New year, new show season, new overtime rules


The opening tomorrow of the Houston International Boat, Sport and Travel Show kicks off the 2020 winter boat show season, while new overtime rules that may impact dealerships, marinas and boatyards went into effect yesterday.

It has become a tradition that the Houston show, which runs Jan. 3-12 and is produced by the Boating Trades Association of Metropolitan Houston, leads a jam-packed schedule of shows around the country. (The Houston show is closed Jan. 4 due to a Houston Texans vs. Bills wild card NFL playoff game.)

Meanwhile, before Houston ends, major shows in Chicago and Nashville will run, followed by events in Cleveland, Atlanta, Kansas City, Hartford and Detroit. Accordingly, by the time we get to mid-January, we should have a solid picture of winter-show attendance and sales.

New Overtime Rules

On another front, yesterday brought in new overtime rules for employers, including small businesses, and a pay raise for at least 1.3 million workers.

According to the Labor Department, new rules raise to $684 per week, or $35,568 a year, the threshold at which employees are exempt from being paid overtime. That’s a 50.3 percent increase from the previous threshold of $455 per week or $23,660 annually.

Employees at businesses of all sizes will be affected, but the rules will likely have a greater impact on small companies that don’t have the revenue stream of larger businesses to use as a cushion against the higher labor costs. Among those affected could be positions that are designated supervisors or assistant managers in retail businesses.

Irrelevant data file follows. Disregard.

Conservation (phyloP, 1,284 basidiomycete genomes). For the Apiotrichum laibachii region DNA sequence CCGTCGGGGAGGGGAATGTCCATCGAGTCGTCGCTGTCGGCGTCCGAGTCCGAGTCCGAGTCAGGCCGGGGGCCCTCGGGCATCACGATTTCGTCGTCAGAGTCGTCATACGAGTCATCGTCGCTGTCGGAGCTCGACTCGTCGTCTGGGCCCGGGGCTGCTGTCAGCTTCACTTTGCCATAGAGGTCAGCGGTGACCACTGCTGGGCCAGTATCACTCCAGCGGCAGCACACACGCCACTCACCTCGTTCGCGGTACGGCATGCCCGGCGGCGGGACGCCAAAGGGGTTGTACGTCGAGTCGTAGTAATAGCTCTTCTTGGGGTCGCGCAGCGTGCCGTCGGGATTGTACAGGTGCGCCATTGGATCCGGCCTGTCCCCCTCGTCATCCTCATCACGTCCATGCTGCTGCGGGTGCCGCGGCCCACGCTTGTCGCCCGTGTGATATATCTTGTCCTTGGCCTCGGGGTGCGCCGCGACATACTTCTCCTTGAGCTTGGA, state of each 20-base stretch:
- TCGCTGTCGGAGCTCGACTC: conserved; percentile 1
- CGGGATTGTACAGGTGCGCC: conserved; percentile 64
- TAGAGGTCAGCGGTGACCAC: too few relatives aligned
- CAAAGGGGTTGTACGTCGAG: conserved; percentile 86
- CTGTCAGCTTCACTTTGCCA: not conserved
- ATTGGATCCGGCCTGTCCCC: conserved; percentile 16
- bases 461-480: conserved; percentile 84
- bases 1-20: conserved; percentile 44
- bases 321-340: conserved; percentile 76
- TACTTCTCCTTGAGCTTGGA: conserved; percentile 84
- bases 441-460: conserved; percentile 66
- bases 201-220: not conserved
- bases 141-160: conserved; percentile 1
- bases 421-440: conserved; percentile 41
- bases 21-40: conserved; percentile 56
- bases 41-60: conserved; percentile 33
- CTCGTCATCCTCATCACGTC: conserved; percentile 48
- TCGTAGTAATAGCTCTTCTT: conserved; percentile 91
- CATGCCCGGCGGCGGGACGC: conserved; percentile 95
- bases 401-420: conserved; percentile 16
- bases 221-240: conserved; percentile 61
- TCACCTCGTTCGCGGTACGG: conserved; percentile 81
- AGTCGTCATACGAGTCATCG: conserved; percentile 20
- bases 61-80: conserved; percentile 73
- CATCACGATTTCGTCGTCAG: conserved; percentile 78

As a result, businesses may have to pay overtime to more employees, but some steps can be taken to limit the impact on budgets. One strategy is to give employees who are near the threshold a raise that puts them at the exempt level. Another could be changing work schedules and/or job descriptions to make it less likely that employees will have to put in more than eight hours in a day. (Actually, the Fair Labor Standards Act requires employees be paid overtime if they work more than 40 hours in a work week.)

The increase shouldn’t come as a surprise. It’s been known for some time that a change in overtime rules was coming. You’ll recall the Obama administration proposed a much larger increase in the exemption threshold, nearly doubling it to $47,476. Those regulations were slated to go into effect in 2016 but were put on hold by a federal lawsuit.

The Trump administration revised the proposed rules last March. Those rules will allow contractual bonuses and commission payments to as much as 10 percent of the exempt threshold. That effectively lowers the amount of pay needed to reach the threshold.

Questions would best be referred to your accountant or legal counsel. More information about the overtime rules is available on the Labor Department website. Keep in mind that the new rules are now in effect.


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